Nikes With Power Laces, Just in Time for Next Year

With the world’s first hoverboard being shown a few days ago, we’re on the verge of the fabulous world of tomorrow from Back to the Future. Hoverboards are cool, but there’s a wealth of other cool technology from the far-off year of 2015: Mr. Fusions, inflatable pizza, Dustbusters, and of course, Nikes with power laces. [Hunter] just built them, and with the right shoes, to boot.

[Hunter] is using the BttF-inspired Nike Air Mag shoes for this build, along with a few bits of electronics – an Arduino pro mini, a force sensing resistor, and a motor. The build began by carving out a notch in the back of the shoe for the electronics. A small bit of fishing line goes around the shoe, providing the power behind the power laces.

A force sensitive resistor under the heel of the insole tells the microcontroller when a foot is inside the shoe, and a rotary encoder on the motor shaft makes sure all the power lace cycles are the same. It’s not quite the same as the shoe seen on screen – the lower laces can’t be replicated and it’s certainly not as fast as the BttF shoes, but it does work, and as far as shoelaces are concerned, they work well.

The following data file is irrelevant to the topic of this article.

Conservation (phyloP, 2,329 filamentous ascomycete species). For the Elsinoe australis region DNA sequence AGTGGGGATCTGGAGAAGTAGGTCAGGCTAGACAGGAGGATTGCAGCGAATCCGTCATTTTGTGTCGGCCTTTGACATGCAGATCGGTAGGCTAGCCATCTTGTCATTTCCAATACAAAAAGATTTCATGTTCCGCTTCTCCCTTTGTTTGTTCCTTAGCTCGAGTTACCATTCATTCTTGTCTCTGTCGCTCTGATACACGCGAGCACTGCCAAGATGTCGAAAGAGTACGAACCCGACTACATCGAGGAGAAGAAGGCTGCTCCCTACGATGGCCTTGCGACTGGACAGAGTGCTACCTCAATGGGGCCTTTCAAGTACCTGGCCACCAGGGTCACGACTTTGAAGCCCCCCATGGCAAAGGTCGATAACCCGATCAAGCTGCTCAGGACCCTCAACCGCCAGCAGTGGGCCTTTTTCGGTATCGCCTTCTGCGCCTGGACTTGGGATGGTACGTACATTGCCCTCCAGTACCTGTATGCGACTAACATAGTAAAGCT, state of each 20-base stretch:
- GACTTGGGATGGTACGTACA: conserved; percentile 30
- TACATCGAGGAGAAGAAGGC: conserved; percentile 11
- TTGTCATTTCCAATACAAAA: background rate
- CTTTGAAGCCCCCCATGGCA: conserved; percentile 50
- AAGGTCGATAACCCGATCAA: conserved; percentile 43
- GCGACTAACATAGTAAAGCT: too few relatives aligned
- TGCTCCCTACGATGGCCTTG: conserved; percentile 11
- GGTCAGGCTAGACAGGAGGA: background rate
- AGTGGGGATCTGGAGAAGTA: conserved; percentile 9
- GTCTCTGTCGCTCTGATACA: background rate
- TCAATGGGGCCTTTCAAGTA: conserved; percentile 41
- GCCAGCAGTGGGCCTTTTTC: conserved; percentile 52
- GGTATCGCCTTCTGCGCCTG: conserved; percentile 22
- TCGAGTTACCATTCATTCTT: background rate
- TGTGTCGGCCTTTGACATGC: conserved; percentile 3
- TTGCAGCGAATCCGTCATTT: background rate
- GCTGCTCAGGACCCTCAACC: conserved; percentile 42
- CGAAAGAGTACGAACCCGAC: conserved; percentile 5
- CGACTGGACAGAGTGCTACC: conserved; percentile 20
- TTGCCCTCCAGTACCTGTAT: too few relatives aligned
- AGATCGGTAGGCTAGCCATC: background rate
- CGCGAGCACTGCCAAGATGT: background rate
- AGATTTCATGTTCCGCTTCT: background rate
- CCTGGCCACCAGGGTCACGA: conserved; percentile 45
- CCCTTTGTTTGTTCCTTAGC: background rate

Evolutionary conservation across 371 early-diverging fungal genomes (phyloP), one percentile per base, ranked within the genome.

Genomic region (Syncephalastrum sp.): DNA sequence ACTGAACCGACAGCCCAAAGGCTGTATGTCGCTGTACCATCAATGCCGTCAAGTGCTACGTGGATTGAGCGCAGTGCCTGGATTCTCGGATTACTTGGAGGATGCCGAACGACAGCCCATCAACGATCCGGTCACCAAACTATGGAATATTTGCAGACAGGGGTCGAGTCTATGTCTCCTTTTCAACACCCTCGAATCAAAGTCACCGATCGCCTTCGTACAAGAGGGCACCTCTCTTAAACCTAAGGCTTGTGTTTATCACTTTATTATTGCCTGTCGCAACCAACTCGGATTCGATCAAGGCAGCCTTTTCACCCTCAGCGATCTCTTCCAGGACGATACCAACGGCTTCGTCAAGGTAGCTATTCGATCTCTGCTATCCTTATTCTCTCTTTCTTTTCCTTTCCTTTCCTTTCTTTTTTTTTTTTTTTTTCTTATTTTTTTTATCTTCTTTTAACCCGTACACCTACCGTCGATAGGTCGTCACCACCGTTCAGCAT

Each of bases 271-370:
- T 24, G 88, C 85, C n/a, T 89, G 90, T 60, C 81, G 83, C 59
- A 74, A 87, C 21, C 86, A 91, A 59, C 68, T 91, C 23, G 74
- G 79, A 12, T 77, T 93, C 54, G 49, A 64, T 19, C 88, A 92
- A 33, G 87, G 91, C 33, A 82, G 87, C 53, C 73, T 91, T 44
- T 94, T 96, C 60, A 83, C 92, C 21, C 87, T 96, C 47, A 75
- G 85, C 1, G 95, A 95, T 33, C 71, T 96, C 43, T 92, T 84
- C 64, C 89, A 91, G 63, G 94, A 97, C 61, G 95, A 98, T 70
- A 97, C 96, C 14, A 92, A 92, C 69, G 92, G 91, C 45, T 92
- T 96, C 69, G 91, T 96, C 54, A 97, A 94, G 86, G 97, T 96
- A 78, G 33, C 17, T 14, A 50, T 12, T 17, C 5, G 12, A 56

Videos below.

21 thoughts on “Nikes With Power Laces, Just in Time for Next Year

    1. considering special effects back then were not usually CGI, how do you suppose they actually did it? My guess is a pull string set, two per shoe, ran behind and under the car.

        1. Also, if you look closely, the trainer he is putting his foot into each time doesn’t wobble a millimeter. A sure sign that they were firmly secured to the floor because the pull strings were gonna be yanked hard!

      1. quote:
        “Although the self-lacing shoes appeared to be complicated technology, with remote controls and small motors, designed specifically for the film, Bob Gale explained in the commentary to the second film that the special effect was actually quite simple. The first shot was of Marty putting on the shoes and placing his feet on the ground. For the second shot, the prop shoes were bolted to a platform made of fake asphalt, with the laces running down through holes. On cue, a stagehand would pull the laces tight and a light would switch on, illuminating the Nike logo. Electronic sound effects were added later to complete the illusion.”

        1. In fact it seems that there was only one “mechanical shoe”: if you pay attention, only one shoe is seen being lock in each take, and the NIKE logo is in both cases in the same side.

  1. Great Scott! (His surname is Scott)

    You should have just picked a better clip to show the coding as you were mistyping a lot, but I know it’s not the same on film as it is in real life. (That’s why you never see really good soldering videos)

  2. To be honest, BOA laces are much more efficient and can lace the entire shoe with a single drum. I have them on a pair of hiking boots and they have worked really well the entire time I’ve had them, about 10 months now.

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